The Ultimate Guide To Freelancing: How To Find Freelance Work And Make Money

Freelancers, listen up. How many of you know how to legally establish a business, set a fair rate for yourself, get your taxes right and invest smartly in a retirement plan?

Steps to Legally Establish a Freelance Business

All freelancers must learn to establish a business in order to attract clients and charge them fair prices. "The same laws that apply to salaried employees also apply to the independent contractor,” says Rob Janson, assistant director, corporate/employment law, University of Pennsylvania Law School's Luzerne County Bar Association. Some tips from Janson: Start by obtaining a business registration. You will need a private business license and a record of your primary place of business. Choose a name, but not just any name. It needs to be recognizable. It needs to be identifiable. List your name in the phone book, but contact each business and ask if they offer a special deal for a freelance journalist. Be sure you've made your address public.


The Importance of Setting a Fair Rate for Yourself

Whether you work for your own business, for a company or for another freelance job, every worker deserves to be paid a fair wage. And in a world where freelancers make up almost half of the workforce, that number is steadily rising. While many freelancers are inclined to work for as little as possible (or nothing at all), that doesn’t mean you should accept what’s offered to you. It doesn’t matter if it’s your first time being hired as a freelancer. You’ve got to offer fair rates, or no one will hire you. The problem is, so many freelancers won’t tell anyone about the rate they get, or their rates are ridiculously low. You have to be competitive if you want to bring in clients.


How to Get Started with Taxes

There are three forms that a freelancer must file every year. If you are self-employed, you must file an employer's tax form for every client you worked for last year. If you are a sole proprietor, you must file Form 2107 to determine your own rate. As an independent contractor or an employee, you must also file Form 1099-MISC, a form that details all your income, payments and deductions. With the IRS using number math as a teaching tool, be prepared to write down and then double-check all the numbers, including estimated income. For a full accounting of the forms you must file, visit Finding Client Work Now that you've got your taxes sorted, it's time to look for clients. Whether you are a freelance writer, web developer or an artist, the process is the same.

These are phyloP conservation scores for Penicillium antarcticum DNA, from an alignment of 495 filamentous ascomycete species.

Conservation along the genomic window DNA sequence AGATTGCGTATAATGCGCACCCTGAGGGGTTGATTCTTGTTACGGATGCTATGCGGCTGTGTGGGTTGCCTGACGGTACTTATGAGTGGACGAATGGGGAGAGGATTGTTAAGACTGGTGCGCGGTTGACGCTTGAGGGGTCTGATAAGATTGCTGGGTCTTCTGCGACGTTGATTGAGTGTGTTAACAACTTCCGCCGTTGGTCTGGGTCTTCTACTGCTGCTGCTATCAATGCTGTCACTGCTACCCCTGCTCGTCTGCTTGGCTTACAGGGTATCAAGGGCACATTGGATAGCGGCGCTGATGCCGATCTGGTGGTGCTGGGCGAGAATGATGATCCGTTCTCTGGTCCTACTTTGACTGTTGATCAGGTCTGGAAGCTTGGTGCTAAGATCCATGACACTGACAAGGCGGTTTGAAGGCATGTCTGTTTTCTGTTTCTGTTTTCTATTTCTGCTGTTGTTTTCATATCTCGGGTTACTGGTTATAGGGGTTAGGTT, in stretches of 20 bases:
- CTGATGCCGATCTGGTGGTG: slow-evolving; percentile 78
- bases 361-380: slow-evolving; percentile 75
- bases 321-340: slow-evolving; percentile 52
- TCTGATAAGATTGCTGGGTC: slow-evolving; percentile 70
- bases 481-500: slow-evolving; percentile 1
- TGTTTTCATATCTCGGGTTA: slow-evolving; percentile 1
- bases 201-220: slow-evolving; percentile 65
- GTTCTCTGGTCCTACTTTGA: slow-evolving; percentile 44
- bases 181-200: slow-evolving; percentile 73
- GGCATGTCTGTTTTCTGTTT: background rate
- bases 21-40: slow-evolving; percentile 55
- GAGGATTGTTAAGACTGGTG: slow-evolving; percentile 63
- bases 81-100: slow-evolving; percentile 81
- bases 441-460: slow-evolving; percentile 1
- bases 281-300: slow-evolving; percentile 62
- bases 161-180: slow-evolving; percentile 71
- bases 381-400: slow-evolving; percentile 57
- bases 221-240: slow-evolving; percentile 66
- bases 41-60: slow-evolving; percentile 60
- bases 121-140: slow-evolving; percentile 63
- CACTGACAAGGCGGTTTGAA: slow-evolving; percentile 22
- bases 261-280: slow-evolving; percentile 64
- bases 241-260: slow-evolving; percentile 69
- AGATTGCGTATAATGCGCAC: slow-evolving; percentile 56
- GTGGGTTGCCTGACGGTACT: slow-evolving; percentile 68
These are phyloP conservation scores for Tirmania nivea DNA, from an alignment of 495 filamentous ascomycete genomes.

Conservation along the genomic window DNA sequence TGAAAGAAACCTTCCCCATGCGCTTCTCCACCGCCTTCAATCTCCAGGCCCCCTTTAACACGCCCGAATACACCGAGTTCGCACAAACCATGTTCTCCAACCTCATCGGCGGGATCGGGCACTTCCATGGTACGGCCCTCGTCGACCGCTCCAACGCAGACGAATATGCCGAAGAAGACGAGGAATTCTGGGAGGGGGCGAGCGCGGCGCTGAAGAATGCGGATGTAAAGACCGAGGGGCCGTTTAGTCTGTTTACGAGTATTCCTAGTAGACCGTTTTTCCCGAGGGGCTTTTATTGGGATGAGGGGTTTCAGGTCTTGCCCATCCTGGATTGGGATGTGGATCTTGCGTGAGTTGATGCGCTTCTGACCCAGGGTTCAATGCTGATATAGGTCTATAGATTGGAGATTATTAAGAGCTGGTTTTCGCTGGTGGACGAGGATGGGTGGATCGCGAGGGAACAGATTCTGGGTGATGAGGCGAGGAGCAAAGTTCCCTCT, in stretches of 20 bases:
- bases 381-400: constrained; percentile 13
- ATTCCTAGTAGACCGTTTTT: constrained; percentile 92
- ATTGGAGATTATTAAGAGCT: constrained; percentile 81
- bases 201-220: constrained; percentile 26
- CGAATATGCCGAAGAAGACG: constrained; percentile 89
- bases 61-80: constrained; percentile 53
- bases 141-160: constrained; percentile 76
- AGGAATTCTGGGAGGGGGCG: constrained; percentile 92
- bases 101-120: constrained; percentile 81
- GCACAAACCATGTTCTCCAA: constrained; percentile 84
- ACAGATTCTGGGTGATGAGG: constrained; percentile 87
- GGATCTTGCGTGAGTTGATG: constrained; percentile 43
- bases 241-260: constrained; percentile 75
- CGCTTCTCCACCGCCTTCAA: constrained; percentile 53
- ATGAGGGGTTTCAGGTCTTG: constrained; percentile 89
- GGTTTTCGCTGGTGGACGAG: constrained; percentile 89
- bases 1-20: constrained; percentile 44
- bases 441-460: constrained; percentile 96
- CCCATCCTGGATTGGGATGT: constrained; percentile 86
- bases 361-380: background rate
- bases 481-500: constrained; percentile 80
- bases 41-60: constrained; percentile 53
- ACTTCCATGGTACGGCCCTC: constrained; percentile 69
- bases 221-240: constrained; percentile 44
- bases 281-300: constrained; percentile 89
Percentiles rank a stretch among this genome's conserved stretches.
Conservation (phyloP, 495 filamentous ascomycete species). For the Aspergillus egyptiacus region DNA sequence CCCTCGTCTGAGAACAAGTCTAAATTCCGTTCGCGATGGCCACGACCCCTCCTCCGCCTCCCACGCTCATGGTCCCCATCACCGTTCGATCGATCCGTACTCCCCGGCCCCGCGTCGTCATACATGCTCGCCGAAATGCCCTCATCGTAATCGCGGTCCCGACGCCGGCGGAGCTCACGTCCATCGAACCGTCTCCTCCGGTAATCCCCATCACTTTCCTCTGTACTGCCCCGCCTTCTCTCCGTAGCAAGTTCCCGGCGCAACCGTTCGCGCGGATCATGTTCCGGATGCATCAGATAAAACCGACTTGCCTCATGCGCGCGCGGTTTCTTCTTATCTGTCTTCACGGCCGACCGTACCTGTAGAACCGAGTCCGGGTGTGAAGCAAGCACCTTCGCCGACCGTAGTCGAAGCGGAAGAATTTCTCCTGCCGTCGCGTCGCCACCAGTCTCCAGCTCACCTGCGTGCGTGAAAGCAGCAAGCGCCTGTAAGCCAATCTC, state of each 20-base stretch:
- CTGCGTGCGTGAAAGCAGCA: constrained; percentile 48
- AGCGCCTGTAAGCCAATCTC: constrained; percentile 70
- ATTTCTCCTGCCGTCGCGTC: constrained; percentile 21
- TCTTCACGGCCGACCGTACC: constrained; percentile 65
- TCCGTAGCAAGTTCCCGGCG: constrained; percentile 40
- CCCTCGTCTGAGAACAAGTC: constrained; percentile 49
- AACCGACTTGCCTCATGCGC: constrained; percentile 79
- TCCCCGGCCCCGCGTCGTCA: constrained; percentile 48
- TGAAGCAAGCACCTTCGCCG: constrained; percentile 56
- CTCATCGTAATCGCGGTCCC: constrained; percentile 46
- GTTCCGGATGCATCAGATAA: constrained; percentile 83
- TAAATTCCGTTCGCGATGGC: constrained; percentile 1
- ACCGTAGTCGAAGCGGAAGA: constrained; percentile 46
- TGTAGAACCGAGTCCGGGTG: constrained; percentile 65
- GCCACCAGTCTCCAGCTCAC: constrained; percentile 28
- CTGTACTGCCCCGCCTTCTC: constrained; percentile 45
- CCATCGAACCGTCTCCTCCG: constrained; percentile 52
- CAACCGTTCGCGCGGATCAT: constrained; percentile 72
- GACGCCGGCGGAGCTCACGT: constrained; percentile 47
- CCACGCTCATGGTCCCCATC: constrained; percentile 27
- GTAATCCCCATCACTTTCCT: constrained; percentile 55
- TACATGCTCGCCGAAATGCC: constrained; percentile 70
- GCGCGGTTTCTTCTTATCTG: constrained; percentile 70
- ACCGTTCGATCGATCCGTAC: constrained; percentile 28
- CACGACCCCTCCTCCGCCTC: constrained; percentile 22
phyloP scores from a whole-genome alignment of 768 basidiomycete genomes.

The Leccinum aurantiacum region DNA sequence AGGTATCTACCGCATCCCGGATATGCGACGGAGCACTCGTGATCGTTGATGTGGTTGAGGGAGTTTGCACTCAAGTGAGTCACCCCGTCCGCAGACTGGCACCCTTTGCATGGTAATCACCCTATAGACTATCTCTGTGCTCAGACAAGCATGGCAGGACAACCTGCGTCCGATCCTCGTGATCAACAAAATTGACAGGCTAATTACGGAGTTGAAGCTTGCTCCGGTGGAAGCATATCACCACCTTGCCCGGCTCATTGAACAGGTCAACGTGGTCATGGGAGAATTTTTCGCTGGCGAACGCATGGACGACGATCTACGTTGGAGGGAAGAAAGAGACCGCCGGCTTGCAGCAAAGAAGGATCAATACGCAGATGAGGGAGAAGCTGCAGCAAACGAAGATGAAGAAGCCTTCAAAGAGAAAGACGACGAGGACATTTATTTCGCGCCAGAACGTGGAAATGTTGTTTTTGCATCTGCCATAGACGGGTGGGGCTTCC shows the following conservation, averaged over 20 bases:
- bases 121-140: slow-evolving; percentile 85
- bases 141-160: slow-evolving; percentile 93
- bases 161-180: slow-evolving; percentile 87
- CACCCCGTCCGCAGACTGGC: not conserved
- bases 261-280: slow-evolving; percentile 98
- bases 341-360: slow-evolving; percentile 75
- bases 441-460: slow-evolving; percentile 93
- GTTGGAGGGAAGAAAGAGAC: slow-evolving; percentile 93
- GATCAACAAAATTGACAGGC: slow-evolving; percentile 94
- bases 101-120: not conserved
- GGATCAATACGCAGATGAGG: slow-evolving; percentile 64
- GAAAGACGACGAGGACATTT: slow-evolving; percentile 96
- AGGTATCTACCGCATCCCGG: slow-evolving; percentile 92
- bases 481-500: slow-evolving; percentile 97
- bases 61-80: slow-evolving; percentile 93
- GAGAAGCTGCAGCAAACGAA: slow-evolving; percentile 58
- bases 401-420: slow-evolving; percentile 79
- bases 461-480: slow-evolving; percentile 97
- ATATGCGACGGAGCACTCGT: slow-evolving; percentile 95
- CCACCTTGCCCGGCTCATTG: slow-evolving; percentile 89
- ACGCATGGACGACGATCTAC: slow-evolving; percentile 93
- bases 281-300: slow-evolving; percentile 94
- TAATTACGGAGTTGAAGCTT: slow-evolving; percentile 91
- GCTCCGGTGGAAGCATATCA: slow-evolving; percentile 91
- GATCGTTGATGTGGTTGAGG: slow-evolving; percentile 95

Ways to Invest Your Money

If you are lucky enough to find a well paying job, don't be a fool and not save. Your portfolio should be realistic in scope, with equal or less exposure to the market. With a balanced portfolio, you can put aside a third of your income and not even miss it. If you are willing to invest in stocks, there are programs where you can invest a small portion of your income. However, investing in the stock market can be risky. Investors lose money when the market tanks, or when a new fad comes into the market. So, be careful, the stock market isn't always a win-win. As you read this, trade rumors are swirling around Apple Inc., Amazon and Netflix, some tech stocks are down considerably and if you bought them, you can try to time your trades. It's tough to time the market, but I can help.



It’s fair to say that being an entrepreneur or business owner is not for everyone. No matter how fun or rewarding a career can be, the responsibilities, sleepless nights and fears that come with it can be overwhelming. If you have decided that you want to pursue entrepreneurship as a career, we hope that the information in this guide was helpful and beneficial for you and your business.


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